Adobe Lightroom CC: the catalog and the Metadata
This article talks about how Lightroom Classic CC (the desktop version) handles the Editing information about images. We talk about the catalog, Metadata, XMP files, RAW data, raw files and JPEG files. Also briefly about portability of Editing information across different image editing or organizing software. I will explain why the catalog is so important and why you need to know about Metadata to keep you editing information safe.
Even if this article was written when Lightroom Classic CC is the latest version of the software it is probably valid for all previous and coming versions. The Metadata & XMP file section is also valid for Adobe Photoshop.
In the following I will use the abbreviation LR for Lightroom.
LR is a image/video organizing software and image editing software. LR is not meant to edit videos, at least not in the sense of what you can do with specialized video editing software. For videos you can just extract frames or apply an effect, but the latter is something I would not necessarily do in LR when you have other video editing software.
LR allows you to import your images and videos from available locations without the need to move those files away from those storage locations — you can keep the files in their original location but you can also move the files during the import process to a new location if you wish. The important thing here is to note that LR creates a catalog, a kind of repository, and includes all image and video information and location information in that catalog.
A catalog is LR’s heart. You must take very good care of it because if it gets corrupted you might lose all your editing work!
Taking care means a) to backup your catalog as often as possible. Go to EDIT->Catalog Settings… -> Tab General and there in the ‘Backup’ Dropdown box select ‘Every time Lightroom exits’. That will trigger LR to ask you (in a dialog that pops up) every time you exit the software to decide whether you want to backup the catalog or not. Note that the default location is a local file directory right next to the catalog and that this backup is also gone if you have a harddrive crash. You can change that backup location to another harddrive if you wish.
Under the Tab Metadata you can go with the Defaults like in the screenshot above OR make a change and select ‘Automatically write changes into XMP’. In the following I am describing what XMP is and how Metadata is handled. For now, just note that it might have a performance penalty if you automatically write changes into XMP especially if you deal with large files or if your images reside in the cloud with automatic syncing.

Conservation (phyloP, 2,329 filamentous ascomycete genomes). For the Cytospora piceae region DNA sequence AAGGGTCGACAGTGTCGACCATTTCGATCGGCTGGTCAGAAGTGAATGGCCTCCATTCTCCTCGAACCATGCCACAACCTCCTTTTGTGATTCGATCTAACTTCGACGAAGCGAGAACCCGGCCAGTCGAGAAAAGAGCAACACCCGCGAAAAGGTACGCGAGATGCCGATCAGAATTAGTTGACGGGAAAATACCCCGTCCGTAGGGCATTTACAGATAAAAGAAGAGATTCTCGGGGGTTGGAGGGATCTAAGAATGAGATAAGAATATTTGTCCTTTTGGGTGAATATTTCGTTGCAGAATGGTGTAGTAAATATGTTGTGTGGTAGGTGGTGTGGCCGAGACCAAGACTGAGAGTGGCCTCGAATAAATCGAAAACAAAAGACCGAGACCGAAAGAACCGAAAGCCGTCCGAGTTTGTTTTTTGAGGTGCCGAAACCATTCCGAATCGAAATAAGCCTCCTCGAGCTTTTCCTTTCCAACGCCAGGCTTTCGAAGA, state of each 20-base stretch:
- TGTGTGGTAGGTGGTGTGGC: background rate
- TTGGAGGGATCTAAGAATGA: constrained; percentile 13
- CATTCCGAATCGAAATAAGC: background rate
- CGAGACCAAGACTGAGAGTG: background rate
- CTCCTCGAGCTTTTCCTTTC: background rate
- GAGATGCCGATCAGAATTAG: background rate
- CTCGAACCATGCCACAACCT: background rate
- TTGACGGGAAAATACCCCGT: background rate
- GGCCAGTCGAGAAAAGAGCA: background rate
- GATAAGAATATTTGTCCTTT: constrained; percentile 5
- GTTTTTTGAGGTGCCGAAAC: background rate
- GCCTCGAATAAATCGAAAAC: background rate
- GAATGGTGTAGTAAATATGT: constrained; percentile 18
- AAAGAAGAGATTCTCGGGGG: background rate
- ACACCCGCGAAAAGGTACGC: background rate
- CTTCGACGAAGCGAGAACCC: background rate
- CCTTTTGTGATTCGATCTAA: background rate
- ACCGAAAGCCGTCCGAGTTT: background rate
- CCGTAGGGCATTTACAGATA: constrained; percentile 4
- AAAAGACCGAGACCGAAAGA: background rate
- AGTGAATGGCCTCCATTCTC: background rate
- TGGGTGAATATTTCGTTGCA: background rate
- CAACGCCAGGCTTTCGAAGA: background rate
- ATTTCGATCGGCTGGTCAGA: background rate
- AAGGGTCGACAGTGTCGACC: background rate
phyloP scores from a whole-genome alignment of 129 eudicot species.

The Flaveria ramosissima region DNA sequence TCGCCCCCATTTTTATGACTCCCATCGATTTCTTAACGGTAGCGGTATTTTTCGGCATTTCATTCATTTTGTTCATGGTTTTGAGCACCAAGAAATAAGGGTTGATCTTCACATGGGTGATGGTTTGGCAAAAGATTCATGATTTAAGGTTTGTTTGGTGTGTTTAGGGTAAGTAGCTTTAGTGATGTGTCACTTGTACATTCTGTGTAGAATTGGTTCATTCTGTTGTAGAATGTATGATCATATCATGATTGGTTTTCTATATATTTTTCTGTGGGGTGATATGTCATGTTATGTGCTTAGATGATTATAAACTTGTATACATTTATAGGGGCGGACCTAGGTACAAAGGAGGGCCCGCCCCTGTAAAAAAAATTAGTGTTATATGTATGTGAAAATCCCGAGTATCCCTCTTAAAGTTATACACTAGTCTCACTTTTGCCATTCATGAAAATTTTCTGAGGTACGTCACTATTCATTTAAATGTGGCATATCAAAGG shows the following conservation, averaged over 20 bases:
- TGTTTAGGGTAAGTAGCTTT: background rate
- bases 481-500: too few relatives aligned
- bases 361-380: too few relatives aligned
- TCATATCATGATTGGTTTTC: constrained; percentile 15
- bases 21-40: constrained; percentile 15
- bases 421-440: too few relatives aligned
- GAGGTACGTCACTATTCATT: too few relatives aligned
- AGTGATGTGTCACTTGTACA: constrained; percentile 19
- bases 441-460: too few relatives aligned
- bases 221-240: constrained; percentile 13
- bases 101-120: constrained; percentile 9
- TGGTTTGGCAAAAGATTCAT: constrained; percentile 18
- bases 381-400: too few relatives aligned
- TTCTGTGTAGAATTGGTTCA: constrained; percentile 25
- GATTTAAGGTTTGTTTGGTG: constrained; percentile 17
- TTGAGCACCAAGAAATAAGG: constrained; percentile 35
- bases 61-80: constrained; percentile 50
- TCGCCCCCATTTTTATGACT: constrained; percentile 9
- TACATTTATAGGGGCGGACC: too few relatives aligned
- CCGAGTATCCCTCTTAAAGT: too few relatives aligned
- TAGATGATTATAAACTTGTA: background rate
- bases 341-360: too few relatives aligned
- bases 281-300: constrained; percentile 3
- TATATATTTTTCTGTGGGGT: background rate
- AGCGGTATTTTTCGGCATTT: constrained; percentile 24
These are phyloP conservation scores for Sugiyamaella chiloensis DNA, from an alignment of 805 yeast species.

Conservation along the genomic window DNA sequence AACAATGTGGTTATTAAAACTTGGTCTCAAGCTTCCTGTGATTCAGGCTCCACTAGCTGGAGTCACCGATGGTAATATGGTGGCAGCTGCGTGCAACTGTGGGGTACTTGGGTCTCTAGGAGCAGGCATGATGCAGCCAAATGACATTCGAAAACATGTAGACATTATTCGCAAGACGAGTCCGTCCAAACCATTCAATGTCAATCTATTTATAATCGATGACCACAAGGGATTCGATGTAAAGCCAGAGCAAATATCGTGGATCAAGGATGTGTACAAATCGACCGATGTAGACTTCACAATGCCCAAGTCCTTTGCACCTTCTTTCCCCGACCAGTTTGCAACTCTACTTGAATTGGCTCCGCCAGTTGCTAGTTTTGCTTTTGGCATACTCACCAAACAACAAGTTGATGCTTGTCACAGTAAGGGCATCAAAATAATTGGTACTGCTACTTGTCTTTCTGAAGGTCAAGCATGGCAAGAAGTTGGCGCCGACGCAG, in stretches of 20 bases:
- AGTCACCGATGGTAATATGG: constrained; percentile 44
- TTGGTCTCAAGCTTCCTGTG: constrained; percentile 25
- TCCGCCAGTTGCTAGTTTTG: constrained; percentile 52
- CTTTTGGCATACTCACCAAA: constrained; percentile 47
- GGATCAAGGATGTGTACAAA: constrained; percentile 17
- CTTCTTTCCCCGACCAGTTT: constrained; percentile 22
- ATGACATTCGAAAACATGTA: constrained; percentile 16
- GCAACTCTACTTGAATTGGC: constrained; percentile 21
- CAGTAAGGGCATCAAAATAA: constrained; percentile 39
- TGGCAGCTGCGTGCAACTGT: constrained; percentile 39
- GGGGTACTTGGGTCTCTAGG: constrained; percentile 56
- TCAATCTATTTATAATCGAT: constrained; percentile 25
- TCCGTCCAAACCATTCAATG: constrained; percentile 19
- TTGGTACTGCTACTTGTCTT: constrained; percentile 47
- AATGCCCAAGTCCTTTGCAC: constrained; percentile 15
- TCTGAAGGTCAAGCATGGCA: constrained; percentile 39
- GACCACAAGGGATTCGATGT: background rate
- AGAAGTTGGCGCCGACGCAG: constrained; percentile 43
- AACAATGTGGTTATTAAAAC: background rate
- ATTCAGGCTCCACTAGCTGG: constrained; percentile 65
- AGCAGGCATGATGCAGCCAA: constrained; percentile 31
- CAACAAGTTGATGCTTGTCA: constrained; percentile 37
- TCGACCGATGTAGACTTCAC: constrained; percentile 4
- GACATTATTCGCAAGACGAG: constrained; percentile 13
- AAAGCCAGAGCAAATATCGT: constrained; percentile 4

XMP is the abbreviation for Extensible Metadata Platform. XMP is an ISO standard for the creation, processing and interchange of standardized and custom metadata for digital documents and data sets. The information is written in clear text, human-readable and machine-readible format which is called XML. Further below is an excerpt of such XMP file.
Non-Destructive Image Editing in LR
By default you are editing images in LR in a non-destructive way meaning the modifications and effects are not applied to the image directly. If that would be the case you would never be able to reverse the modifications.
LR remembers the edits by keeping that specific information in its catalog.
A change to an image is indicated by an Arrow icon in the top right corner of the Library view of that particular image.
The type of change is marked in the lower right corner with the help of different icons: here in that case the ‘Pen’ icon states that there are keyword assigned to the image and the ‘+-‘ icon states Editing adjustments to the image.
Any changes to the image like Editing or actions like Rating, Assigning Keywords are stored in the LR catalog — the image remains untouched. That’s non-destructive editing.
However, if the catalog integrity gets damaged or the catalog becomes unreadable, all your modifications are gone for good. That’s why it is imperative to keep always several backup copies.
But there’s another action you can take: the mentioned Arrow icon is the indicator that something had been changed for that image. By clicking the Arrow icon you can save the Metadata (== describes all changes in a reproducible way) to the harddrive disk. That is the manual way of doing that. If you want that done automatically you must select the checkbox (see screenshot further above) ‘Automatically write changes into XMP’.
For JPEG files (and TIFF, PNG, PSD files) the information is written directly to the JPEG file without modifying the JPEG itself: the image remains the original one, even if you had e.g. changed the Exposure or Sharpness, or even if you had converted it to black & white.
The descriptive Metadata information is written into an informational section of the JPEG file (or the other mentioned file types). For camera Raw files, which are proprietary file formats of the camera manufacturer, the Metadata cannot be written into the file because Adobe doesn’t want to mess with proprietary file formats which makes sense. Therefore the Metadata is written to a sidecar file, which is a file with the file extension .XMP.
It looks like following Metadata excerpt for a file where I changed the EXPOSURE to 2.52: